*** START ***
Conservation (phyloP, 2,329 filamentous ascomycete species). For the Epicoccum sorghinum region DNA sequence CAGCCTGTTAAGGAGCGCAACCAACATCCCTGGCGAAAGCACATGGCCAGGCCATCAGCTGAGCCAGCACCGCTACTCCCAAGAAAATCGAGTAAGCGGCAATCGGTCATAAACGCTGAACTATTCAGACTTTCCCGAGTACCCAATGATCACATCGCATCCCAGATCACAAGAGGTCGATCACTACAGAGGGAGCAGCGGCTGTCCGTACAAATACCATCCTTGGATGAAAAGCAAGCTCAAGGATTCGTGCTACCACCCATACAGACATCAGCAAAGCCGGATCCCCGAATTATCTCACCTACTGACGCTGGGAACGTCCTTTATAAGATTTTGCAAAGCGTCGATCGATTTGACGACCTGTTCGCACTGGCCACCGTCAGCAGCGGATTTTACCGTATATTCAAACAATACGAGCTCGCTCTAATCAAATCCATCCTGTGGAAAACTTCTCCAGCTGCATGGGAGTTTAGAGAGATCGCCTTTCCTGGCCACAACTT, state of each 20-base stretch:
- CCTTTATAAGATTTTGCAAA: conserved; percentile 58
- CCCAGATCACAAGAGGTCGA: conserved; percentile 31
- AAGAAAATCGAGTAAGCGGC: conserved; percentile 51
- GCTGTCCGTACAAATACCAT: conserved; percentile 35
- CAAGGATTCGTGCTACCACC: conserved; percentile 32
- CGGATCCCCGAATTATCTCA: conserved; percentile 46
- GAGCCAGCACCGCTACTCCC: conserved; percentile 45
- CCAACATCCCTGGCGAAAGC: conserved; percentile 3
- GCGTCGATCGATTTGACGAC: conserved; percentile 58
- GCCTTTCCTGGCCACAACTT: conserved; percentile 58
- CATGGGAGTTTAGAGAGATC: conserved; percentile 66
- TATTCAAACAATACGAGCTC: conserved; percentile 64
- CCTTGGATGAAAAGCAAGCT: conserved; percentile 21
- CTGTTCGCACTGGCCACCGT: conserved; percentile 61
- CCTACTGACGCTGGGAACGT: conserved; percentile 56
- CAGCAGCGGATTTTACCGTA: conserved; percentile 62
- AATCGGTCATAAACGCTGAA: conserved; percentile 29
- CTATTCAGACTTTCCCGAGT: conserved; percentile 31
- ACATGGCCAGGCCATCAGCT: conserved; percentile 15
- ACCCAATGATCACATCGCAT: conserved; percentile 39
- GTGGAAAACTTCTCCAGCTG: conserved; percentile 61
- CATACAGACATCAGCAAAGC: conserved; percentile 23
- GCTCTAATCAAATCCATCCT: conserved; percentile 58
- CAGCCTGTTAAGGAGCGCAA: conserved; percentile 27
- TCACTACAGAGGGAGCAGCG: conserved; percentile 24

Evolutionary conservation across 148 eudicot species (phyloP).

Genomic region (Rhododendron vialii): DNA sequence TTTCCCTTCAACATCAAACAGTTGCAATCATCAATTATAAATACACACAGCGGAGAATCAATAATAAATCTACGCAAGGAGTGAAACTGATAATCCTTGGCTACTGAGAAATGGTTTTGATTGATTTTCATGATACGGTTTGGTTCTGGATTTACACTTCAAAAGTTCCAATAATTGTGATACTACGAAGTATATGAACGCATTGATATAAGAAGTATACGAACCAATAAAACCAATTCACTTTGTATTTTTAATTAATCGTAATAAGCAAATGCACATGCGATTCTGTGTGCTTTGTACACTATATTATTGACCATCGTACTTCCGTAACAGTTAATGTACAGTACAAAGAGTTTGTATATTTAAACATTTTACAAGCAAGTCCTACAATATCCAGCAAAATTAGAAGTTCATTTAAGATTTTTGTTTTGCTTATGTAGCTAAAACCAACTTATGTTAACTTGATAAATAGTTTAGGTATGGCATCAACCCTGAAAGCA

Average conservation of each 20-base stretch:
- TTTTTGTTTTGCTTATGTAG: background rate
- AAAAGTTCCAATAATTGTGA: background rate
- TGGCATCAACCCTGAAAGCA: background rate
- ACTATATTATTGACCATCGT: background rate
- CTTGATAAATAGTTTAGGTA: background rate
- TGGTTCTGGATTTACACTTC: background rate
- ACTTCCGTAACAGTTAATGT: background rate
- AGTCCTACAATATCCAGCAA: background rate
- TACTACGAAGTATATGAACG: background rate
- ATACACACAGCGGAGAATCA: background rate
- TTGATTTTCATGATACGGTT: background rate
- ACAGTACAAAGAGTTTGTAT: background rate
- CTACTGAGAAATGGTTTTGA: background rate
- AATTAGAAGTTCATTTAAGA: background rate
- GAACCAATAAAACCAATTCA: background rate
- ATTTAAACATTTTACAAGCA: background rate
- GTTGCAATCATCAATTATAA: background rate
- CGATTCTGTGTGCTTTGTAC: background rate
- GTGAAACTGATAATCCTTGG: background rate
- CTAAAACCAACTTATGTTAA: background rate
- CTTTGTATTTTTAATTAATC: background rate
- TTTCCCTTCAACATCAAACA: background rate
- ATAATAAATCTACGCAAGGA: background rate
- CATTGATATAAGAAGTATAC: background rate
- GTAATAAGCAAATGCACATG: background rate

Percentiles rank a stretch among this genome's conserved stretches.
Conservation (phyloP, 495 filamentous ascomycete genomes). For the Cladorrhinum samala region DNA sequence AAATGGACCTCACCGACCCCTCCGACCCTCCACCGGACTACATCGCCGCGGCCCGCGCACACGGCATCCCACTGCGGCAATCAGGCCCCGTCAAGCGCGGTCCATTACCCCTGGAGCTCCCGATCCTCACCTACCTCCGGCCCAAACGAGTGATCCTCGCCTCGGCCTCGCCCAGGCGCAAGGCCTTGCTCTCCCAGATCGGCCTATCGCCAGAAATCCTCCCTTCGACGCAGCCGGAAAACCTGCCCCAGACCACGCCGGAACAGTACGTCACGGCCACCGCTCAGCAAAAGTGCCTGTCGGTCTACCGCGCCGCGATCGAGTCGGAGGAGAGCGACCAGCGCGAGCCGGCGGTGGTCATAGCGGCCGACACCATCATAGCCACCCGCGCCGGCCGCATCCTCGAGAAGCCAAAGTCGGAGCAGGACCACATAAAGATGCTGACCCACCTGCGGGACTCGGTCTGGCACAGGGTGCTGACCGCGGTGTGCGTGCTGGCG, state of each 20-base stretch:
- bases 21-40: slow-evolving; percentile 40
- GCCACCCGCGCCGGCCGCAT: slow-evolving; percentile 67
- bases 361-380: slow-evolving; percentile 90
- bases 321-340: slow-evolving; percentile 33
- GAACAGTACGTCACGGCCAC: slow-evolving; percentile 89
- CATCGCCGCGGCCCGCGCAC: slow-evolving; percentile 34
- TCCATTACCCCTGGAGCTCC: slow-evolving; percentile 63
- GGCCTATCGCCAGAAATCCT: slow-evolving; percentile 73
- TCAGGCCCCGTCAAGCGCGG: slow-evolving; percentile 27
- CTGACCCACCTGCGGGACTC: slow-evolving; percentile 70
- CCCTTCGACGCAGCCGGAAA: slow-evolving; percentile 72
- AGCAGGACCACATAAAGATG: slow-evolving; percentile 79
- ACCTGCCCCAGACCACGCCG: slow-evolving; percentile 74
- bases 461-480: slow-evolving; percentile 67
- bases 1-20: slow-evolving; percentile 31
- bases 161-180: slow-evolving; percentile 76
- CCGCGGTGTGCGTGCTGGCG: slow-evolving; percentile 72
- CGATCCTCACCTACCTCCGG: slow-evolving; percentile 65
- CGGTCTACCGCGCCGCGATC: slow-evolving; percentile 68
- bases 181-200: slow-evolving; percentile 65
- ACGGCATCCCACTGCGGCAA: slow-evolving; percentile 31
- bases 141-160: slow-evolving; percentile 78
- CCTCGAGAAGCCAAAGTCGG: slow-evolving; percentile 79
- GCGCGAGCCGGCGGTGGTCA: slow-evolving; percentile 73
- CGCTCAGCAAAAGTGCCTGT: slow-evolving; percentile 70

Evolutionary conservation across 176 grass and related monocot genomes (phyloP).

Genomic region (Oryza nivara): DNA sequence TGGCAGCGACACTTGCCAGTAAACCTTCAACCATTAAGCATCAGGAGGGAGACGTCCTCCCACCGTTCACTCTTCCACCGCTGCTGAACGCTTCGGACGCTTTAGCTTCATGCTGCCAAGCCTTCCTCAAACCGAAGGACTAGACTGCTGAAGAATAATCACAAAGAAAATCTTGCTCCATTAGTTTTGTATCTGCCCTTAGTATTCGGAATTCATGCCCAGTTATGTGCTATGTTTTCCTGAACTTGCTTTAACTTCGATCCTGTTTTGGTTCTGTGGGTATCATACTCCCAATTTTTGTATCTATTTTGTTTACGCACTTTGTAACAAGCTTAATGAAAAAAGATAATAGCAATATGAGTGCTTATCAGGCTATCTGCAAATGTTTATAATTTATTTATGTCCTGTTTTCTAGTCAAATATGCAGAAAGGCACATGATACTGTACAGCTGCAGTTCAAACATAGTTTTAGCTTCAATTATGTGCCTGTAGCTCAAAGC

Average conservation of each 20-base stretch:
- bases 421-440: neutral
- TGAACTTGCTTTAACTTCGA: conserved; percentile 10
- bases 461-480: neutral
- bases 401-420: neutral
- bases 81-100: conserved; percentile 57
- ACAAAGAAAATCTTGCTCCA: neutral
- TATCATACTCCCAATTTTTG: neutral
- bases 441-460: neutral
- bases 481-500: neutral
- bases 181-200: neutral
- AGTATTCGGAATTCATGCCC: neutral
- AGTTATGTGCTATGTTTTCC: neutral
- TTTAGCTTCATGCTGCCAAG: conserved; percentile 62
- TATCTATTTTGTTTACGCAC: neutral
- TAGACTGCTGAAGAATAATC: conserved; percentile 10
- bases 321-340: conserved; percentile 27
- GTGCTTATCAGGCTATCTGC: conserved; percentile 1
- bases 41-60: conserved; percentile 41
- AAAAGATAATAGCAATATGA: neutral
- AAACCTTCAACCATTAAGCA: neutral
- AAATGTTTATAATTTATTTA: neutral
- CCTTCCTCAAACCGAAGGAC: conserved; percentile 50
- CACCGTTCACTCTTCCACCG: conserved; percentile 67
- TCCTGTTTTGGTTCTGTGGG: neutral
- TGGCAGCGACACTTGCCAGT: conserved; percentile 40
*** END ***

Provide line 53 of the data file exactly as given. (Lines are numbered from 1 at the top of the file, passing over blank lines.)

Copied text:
- CATTGATATAAGAAGTATAC: background rate